Wednesday, July 23, 2008

Management 101, 201, 301, and 401

I've seen and read lots of business books that ostensibly have significant insights into the role of management, but here in one sentence is the best summary I can think of. It comes from Dr. Stuart Rosenberg, who is CEO of our faculty practice, Harvard Medical Faculty Physicians at BIDMC:

"The only role of management is to create an environment where people left to their own devices and unsupervised are most likely to engage in behavior that advances the goals of the organization."

He elaborates in a second sentence:

"That means that people have the training, equipment, space, motivation, pay, understanding of expectations, sense of fulfillment and joy, and all the other things that will ensure that their behavior, the only thing that counts, is what we desire for the organization."

(Just as a reminder for those unfamiliar with makeup of many academic medical centers, HMFP is a separate corporation from BIDMC (the hospital), and it serves as the employer for the physicians on our faculty. Stuart therefore is a peer to me, the hospital CEO, and the two of us and our organizations must work with a great sense of interdependence and collaboration to create joint success. I feel very lucky to have a partner of his caliber as we carry out our public service mission together.)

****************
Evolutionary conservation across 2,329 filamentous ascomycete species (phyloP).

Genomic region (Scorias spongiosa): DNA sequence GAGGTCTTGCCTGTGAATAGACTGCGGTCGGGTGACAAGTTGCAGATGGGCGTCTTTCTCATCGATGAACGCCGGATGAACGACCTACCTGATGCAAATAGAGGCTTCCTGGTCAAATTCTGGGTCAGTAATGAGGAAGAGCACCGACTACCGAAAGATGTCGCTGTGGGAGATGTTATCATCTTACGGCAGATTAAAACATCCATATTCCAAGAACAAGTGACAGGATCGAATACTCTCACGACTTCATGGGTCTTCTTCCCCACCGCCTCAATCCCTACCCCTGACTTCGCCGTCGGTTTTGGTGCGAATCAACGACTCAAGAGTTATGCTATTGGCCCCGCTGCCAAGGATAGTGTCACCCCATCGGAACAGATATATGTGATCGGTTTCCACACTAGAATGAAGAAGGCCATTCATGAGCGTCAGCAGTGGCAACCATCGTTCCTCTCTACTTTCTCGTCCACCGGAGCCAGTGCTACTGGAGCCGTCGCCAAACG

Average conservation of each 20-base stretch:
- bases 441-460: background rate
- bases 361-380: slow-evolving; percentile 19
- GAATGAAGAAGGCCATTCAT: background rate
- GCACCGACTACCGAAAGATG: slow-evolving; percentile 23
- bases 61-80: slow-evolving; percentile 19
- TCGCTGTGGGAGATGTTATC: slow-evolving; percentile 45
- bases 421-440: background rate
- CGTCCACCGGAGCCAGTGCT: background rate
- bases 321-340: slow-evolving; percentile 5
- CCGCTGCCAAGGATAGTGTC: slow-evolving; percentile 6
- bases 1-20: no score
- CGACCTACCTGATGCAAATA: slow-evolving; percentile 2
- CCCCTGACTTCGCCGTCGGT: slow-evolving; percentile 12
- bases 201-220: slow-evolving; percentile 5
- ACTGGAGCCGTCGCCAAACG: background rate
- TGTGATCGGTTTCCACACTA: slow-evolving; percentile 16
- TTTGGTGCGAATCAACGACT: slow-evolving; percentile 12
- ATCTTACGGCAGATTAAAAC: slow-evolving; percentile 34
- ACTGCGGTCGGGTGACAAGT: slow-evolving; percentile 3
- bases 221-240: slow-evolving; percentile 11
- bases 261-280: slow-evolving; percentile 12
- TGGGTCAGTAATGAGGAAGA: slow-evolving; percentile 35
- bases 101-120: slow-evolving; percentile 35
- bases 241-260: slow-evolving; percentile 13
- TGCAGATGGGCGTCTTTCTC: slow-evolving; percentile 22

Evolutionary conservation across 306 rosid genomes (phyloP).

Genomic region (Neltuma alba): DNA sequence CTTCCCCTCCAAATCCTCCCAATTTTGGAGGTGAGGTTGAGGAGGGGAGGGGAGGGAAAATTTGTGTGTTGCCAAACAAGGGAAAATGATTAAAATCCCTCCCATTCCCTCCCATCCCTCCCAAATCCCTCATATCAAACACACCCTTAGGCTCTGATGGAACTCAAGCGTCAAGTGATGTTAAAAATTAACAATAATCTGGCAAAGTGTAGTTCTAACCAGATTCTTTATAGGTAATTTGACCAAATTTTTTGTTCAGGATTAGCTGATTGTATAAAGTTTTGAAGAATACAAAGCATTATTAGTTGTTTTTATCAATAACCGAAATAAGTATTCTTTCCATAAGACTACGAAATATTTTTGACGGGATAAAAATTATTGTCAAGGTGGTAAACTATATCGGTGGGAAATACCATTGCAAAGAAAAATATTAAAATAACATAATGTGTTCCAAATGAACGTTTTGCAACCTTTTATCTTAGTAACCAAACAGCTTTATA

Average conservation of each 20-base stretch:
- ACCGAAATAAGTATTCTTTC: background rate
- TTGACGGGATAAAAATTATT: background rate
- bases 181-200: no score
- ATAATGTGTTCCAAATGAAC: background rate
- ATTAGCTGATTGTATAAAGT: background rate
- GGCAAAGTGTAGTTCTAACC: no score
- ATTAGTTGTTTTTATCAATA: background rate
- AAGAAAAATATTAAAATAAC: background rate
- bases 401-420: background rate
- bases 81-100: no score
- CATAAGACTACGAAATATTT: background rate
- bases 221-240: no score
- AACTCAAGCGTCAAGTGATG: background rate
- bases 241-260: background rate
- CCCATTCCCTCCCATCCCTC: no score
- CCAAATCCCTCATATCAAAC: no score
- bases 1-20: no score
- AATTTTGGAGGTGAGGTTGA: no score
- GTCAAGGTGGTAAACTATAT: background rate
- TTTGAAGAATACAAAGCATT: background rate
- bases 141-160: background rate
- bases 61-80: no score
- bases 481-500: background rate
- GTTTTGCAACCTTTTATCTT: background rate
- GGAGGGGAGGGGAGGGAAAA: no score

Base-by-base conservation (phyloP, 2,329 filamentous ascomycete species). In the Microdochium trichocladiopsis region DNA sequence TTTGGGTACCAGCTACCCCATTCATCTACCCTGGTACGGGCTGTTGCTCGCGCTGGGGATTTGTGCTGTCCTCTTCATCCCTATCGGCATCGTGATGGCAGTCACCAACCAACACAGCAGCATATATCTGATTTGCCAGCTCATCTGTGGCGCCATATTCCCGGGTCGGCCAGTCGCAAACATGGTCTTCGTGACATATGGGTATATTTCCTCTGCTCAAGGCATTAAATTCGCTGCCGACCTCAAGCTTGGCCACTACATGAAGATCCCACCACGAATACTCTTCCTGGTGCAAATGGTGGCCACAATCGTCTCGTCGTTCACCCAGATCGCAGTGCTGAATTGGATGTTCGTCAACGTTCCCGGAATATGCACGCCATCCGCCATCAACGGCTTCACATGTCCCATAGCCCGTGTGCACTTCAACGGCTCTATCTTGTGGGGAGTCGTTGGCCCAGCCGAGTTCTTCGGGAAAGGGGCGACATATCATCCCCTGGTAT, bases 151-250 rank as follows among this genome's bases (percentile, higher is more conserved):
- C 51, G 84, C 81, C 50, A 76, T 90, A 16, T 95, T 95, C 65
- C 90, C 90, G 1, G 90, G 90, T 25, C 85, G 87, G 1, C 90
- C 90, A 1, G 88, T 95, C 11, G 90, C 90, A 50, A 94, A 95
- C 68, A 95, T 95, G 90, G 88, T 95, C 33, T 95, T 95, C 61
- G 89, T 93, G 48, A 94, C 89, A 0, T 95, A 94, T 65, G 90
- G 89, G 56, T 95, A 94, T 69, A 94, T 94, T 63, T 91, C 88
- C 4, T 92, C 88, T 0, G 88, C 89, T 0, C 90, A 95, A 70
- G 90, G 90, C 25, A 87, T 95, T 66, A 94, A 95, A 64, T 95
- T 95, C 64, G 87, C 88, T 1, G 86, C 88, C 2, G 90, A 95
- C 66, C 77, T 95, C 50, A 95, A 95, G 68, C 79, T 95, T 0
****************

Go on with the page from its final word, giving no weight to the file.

2 comments:

e-Patient Dave said...

This reminds me, clear as a bell, of Robert Townsend in Up the Organization in the Sixties. If you don't have a copy, I may still have mine. Short, and a great read. (Very lippy, though!)

He empowered middle managers before anyone had heard the word, and said his main job was to get people what they needed, carry water for them, and get out of the way.

As he took the top job at Avis (which was being driven out of business by Hertz), people said his first task was to ditch all the losers. Instead within a few years an acquisition team said they'd already found four or five solid candidates for general manager.

Greg D. said...

"The only role of management is to create an environment where people left to their own devices and unsupervised are most likely to engage in behavior that advances the goals of the organization."

My gosh...that statement is an absolute treasure!